While the concept of a womanizing male character has been done on The Simpsons before (Life on the Fast Lane, anyone?), it hasn't been done with any regularity. This could be the case of The Simpsons stealing from the Family Guy character of Glenn Quagmire (although likely with more taste). However, the concept of the ladies' man has been around since Casanova himself so I don't think it actually qualifies as a theft.
With a show like The Simpsons, it's always tough to find new concepts and new characters. The popular theory is that television ideas can be recycled every seven years, but The Simpsons has been around for twenty. Let's hope Ricardo Bomba can inject some life into the franchise.
I'm reminded of that episode of South Park called "Simpsons Already Did It". There really aren't many firsts left for a series that has gone on for twenty years, but this would be one of the remaining ones. Will they be following it up with a special Passover episode that premieres in Israel on that holiday?
There are many who feel The Simpsons are past their prime, but I really think the only limits to this show are the imaginations of those who are responsible for it (and the lifespans of the voice actors). Bring on more!
As we reported previously, ABC decided to spin the wheel and cancel three of its shows -- Pushing Daisies, Dirty Sexy Money and, the big surprise, Eli Stone. Surprise to me, at least, because I felt that Stone was moving in the right direction since its very strong season premiere. With its slightly new direction, continuing character growth, and imaginative visions that placed the show nearly in the realm of 'musical drama,' the show seemed to be heading in the right direction.But, as usual, my opinion didn't count in the network's decision to axe the show after 13 episodes. It should have, to be honest. Not only because I wield the power of the keyboard and can bring those programming nerds down with a stroke of my CTRL key, but because I speak for the numbers of fans who cherish the show and think it was done an injustice. Not just by being canceled, but being lumped together with Daisies and DSM.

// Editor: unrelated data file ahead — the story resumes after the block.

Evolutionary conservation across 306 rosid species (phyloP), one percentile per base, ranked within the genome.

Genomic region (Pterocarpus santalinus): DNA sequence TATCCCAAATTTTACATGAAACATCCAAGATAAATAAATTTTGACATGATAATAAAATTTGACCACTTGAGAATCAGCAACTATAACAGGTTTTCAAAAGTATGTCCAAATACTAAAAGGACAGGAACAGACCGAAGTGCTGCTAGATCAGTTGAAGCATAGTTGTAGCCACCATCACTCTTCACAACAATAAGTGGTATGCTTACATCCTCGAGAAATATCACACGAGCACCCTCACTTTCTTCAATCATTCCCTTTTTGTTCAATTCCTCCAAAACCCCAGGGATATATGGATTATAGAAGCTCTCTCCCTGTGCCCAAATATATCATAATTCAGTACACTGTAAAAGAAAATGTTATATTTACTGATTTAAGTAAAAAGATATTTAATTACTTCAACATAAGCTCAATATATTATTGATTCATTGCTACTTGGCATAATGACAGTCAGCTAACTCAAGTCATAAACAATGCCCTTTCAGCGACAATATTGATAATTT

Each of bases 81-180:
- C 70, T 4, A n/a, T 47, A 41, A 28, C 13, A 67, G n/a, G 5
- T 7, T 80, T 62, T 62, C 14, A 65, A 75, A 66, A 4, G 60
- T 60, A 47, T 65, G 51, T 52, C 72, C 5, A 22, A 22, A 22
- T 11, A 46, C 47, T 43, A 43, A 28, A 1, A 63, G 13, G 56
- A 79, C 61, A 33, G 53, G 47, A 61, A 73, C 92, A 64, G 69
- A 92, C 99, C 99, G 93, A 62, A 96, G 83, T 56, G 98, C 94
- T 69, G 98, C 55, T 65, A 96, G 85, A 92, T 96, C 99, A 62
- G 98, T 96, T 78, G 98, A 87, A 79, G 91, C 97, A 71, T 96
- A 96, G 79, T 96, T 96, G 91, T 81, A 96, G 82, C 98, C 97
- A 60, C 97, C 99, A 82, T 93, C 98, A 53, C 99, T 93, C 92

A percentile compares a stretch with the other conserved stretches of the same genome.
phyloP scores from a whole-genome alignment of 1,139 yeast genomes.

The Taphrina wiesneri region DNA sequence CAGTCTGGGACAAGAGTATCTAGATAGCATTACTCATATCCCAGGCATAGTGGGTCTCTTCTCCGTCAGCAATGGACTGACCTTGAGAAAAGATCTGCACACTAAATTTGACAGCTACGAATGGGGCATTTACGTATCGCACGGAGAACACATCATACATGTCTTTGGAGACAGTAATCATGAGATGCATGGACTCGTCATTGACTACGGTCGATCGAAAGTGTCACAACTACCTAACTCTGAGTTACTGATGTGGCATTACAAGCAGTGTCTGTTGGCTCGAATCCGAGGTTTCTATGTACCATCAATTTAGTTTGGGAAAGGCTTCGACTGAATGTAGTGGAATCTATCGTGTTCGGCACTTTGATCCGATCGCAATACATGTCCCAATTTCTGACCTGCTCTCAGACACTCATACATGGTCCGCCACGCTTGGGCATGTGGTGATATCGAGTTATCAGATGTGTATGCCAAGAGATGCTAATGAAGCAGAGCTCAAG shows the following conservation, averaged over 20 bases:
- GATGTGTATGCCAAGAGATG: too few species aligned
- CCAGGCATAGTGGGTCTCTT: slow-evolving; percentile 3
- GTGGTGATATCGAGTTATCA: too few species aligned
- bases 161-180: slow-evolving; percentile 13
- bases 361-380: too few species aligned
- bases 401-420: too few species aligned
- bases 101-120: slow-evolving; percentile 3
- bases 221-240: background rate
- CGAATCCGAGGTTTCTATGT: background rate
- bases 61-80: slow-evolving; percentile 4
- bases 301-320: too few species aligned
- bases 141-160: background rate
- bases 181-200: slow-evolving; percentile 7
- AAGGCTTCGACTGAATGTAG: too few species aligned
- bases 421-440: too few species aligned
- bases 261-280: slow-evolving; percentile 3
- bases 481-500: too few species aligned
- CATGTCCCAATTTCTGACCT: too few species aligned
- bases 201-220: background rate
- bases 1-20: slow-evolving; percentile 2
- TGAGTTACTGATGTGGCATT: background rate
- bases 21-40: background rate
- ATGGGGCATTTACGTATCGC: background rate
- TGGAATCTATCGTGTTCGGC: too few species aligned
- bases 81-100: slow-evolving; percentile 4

(S01E05) "I need your boobs." -- Matt Dowd to Taylor Wethersby
Hi again, everybody! Jason has American Idol duty this week, so I'll be handling the reviews for this week's installment of Eli Stone. When you think about it Idol and Eli have a lot in common...they each feature singing numbers on their shows. I guess the major difference, other than one being a reality game show and the other being a legal drama, is that no one on Idol has visions. Well, with Paula Abdul you never know. Anyway, on with the review.